Saturday, May 09, 2009
Once the dust settled after the 2009 Quiksilver Ceremonial Punta de Lobos, a solid field of international and Chilean competitors alike agreed that "raw" was the best way to sum up the first annual big wave event.
Big wave chargers like Peter Mel, Grant "Twiggy" Baker and Carlos Burle arrived to Pichilemu, Chile on Monday morning to find cold temperatures, pumping 15 foot surf, brutal currents, and a slew of Chilean chargers keen on winning in their backyard.
"This was a true big wave event," said Baker, fresh off his XXL Biggest Wave of the Year award. "It had all the elements."
Peter Mel agreed. "A big wave event has to be challenging, and it was so difficult out there."
After short notice and a questionable forecast, nobody really knew what to expect upon arrival in Chile. But local legend Ramon Navarro, who was relegated to event organizer/rescue duty due to a knee injury, gave everyone his word.
"I knew that the waves would come," claimed Navarro. "The waves were good for the Ceremonial, but not amazing. It gets way bigger and better, but for the first year it was incredible."
Last Wednesday, April 29, Navarro had decided to hold off on running the event this week due to forecasted onshore winds and heavy rain. A day later, he changed his mind and pulled the trigger.
Twenty-four surfers competed in four, six-man heats. The top three from each heat advanced to the semifinals, and the final consisted of the top three surfers from each semi. More than 500 spectators lined the cliffs, while the Chilean Navy helicopter buzzed overhead, adding to the dramatic atmosphere. "Those were some of the roughest conditions I've ever seen for an event, and those guys were pushing themselves," Linden said.
As expected, the Chilean contingent was charging all day. Lead by Punta de Lobos specialists Diego Medina and Fernando Zegers, the Chileans were taking off deeper than everyone, and they had no qualms about dropping into enormous waves directly in front of the rocks."The local guys were so determined," said Mel. "They were doing things they've never done out there before to beat us. They were just pushing the level and all of us."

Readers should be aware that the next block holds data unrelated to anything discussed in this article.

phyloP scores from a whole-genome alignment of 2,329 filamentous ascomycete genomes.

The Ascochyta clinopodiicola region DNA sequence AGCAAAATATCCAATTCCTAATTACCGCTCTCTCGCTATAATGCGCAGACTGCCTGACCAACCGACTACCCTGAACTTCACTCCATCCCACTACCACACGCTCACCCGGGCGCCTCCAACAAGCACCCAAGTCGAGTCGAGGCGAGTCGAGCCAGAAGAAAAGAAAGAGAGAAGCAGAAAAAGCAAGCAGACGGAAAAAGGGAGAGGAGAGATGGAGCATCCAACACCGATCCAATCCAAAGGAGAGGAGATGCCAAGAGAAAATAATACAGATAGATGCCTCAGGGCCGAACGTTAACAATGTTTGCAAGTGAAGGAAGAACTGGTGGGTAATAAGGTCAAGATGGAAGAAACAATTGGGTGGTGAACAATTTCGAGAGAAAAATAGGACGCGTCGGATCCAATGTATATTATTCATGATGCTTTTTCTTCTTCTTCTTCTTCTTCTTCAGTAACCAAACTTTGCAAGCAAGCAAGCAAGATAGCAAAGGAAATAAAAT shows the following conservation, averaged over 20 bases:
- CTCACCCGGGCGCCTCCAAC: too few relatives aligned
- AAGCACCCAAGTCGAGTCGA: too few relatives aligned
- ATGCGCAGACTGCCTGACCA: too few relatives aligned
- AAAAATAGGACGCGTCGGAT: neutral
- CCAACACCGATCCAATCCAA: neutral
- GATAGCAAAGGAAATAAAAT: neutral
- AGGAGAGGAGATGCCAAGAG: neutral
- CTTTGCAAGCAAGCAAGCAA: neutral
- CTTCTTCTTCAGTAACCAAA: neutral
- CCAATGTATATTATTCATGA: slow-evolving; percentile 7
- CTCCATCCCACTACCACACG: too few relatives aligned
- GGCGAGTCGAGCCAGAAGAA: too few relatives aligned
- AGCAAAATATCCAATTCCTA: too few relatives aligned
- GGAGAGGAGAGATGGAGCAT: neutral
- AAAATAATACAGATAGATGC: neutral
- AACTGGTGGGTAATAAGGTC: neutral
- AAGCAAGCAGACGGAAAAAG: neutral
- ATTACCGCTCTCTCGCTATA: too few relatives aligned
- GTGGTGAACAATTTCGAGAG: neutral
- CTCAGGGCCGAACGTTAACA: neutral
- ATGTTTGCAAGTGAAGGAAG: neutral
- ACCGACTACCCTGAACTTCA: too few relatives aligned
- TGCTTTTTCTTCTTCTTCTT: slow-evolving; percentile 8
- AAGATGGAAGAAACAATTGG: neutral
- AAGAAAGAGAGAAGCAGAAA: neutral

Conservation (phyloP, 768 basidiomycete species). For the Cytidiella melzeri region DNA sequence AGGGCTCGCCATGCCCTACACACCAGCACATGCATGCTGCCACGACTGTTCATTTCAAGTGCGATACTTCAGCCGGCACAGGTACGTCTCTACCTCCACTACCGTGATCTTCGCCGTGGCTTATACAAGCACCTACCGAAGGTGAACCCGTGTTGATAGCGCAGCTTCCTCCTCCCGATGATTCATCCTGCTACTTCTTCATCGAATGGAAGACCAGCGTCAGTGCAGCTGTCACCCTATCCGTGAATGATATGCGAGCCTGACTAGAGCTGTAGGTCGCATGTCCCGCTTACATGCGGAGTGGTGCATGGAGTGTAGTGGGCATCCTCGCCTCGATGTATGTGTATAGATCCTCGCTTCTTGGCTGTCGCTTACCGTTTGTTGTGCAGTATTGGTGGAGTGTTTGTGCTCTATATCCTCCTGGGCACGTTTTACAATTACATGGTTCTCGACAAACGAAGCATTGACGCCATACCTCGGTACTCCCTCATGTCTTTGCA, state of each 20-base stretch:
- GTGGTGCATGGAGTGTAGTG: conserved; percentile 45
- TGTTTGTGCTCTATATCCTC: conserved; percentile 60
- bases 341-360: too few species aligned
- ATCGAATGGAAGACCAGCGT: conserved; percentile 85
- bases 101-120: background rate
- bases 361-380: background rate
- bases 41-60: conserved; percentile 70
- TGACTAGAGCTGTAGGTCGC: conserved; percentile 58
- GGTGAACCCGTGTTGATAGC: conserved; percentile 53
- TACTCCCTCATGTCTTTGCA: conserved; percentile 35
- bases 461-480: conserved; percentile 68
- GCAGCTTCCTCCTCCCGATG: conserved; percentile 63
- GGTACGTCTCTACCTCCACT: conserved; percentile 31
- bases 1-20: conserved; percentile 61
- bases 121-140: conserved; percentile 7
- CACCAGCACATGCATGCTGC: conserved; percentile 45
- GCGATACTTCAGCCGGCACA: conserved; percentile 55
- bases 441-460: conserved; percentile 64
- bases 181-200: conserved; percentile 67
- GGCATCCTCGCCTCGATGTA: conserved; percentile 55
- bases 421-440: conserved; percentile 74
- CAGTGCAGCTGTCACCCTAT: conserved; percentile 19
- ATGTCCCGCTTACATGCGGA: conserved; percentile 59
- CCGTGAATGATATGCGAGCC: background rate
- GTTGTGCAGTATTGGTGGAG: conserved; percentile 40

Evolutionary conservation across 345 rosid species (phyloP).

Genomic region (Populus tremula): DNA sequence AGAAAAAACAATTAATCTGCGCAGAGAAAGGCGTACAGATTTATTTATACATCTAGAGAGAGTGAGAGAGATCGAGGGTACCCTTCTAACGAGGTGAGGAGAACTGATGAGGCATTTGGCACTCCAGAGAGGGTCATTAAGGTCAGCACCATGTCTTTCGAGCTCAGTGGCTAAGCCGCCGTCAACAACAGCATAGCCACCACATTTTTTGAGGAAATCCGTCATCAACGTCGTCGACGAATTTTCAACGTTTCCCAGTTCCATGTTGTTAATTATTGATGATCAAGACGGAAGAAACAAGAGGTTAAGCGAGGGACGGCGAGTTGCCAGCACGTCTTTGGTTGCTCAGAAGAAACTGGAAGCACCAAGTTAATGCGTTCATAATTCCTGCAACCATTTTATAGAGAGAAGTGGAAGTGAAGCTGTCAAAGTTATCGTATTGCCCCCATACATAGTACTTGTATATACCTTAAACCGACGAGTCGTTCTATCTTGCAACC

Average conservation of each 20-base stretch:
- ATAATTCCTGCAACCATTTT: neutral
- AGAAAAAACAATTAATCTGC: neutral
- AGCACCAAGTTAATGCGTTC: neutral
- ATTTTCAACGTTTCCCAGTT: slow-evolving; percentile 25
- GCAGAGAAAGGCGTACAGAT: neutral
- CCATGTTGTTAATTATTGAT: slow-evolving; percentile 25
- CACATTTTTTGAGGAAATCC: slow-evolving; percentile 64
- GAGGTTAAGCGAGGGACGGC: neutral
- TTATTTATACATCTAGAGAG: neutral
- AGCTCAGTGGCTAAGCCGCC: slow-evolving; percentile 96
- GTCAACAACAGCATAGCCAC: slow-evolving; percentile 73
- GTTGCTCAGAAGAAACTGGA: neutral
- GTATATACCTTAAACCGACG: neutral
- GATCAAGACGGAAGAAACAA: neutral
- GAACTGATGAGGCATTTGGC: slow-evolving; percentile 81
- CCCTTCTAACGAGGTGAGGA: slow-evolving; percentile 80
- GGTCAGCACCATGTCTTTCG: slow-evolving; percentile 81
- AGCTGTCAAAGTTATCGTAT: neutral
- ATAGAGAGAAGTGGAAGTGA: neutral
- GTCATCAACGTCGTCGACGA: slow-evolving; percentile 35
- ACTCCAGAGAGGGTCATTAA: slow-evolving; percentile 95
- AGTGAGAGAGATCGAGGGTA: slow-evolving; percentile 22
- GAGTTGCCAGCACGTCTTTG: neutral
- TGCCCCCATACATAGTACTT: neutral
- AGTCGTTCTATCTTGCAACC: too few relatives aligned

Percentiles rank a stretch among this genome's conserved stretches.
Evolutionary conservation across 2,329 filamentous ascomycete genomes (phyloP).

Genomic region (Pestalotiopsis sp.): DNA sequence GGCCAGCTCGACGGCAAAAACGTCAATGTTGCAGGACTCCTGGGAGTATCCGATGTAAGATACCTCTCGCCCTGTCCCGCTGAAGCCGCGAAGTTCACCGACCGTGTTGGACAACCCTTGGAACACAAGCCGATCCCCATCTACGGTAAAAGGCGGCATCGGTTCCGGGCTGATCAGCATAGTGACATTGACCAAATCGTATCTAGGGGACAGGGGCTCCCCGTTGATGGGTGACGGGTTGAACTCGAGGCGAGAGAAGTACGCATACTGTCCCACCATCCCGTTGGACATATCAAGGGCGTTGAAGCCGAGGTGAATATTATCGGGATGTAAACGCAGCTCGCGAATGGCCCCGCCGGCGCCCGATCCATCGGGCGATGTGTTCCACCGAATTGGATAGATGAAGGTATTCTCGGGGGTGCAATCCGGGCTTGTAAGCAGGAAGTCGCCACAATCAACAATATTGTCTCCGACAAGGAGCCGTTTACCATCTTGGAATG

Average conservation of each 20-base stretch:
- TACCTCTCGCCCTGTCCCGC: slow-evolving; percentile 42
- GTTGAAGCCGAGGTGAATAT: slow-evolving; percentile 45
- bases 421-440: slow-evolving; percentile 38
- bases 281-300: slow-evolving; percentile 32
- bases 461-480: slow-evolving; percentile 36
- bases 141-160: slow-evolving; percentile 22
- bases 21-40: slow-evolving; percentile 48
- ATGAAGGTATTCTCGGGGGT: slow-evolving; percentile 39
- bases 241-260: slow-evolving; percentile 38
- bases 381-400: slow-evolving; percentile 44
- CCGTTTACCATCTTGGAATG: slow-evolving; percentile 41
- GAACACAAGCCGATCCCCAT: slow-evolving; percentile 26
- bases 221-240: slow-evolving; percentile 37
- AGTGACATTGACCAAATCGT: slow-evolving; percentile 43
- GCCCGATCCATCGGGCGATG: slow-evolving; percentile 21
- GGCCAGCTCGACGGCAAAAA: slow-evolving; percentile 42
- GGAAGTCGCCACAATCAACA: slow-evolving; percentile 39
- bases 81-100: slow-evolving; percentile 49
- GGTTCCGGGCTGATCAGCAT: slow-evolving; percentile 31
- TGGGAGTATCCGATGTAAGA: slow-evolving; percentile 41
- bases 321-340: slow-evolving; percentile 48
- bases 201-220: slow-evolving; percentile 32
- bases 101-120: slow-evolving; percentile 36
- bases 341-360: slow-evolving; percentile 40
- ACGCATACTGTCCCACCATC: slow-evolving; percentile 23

Despite the competitive atmosphere, everyone was hooting each other into waves out in the water, the best of which came in the third heat. Brazilian Danilo Couto bagged the event's only perfect 10, taking off late on an absolute bomb. After making the bottom turn, Couto aimed high and made the only barrel of the day, getting spit out just beyond the rocks.
Baker's wave selection and patience carried him through the entire contest and on to a first place finish. His first wave in the final was huge, and after a hairy drop, it lined up well enough for him to carve from the inside to way beyond the rocks.
Medina had everyone on their toes, making it on a bomb to start the final for a solid score. For the rest of the one-hour final, he couldn't find another wave, until the last moment when he paddled into another mountain. The wave shut down on him, but his first wave was enough to carry him to second place on the podium.
Mel came in third, after dropping into a bomb in front of the rocks in the final. His second wave was a long wall that he surfed well beyond the rocks.
In the final, there were a couple heavy moments. After Diego Medina got things started, a massive set rolled through the lineup, catching both Burle and Zegers too deep. Both had their leashes snapped by the first wave. After taking a couple on the head, the skis gave them a lift back to the shoulder where a duck boat waited with their back-up boards.
The event also saw some injuries too, with Chilean León Vicuña's being the most severe. Vicuña pulled into a massive closeout barrel in the first semi, separating his shoulder and having to be shuttled to the beach for medical assistance.
"All of the other contests are held predominantly at rights," said Burle. "It's time for a big left!"
Baker agreed. "It was a gnarly 15-foot out there, and we have no events like this at a left pointbreak. It was dangerous."
Navarro's and Linden's involvement in this year's event was essential to its success, as was the support of the Pichilemu community. Punta de Lobos is a special place and everyone involved wished to thank the Chileans for being so welcoming.
"They're telling me that this place breaks twice as big, and cleaner," said Linden. "I can't even comprehend that."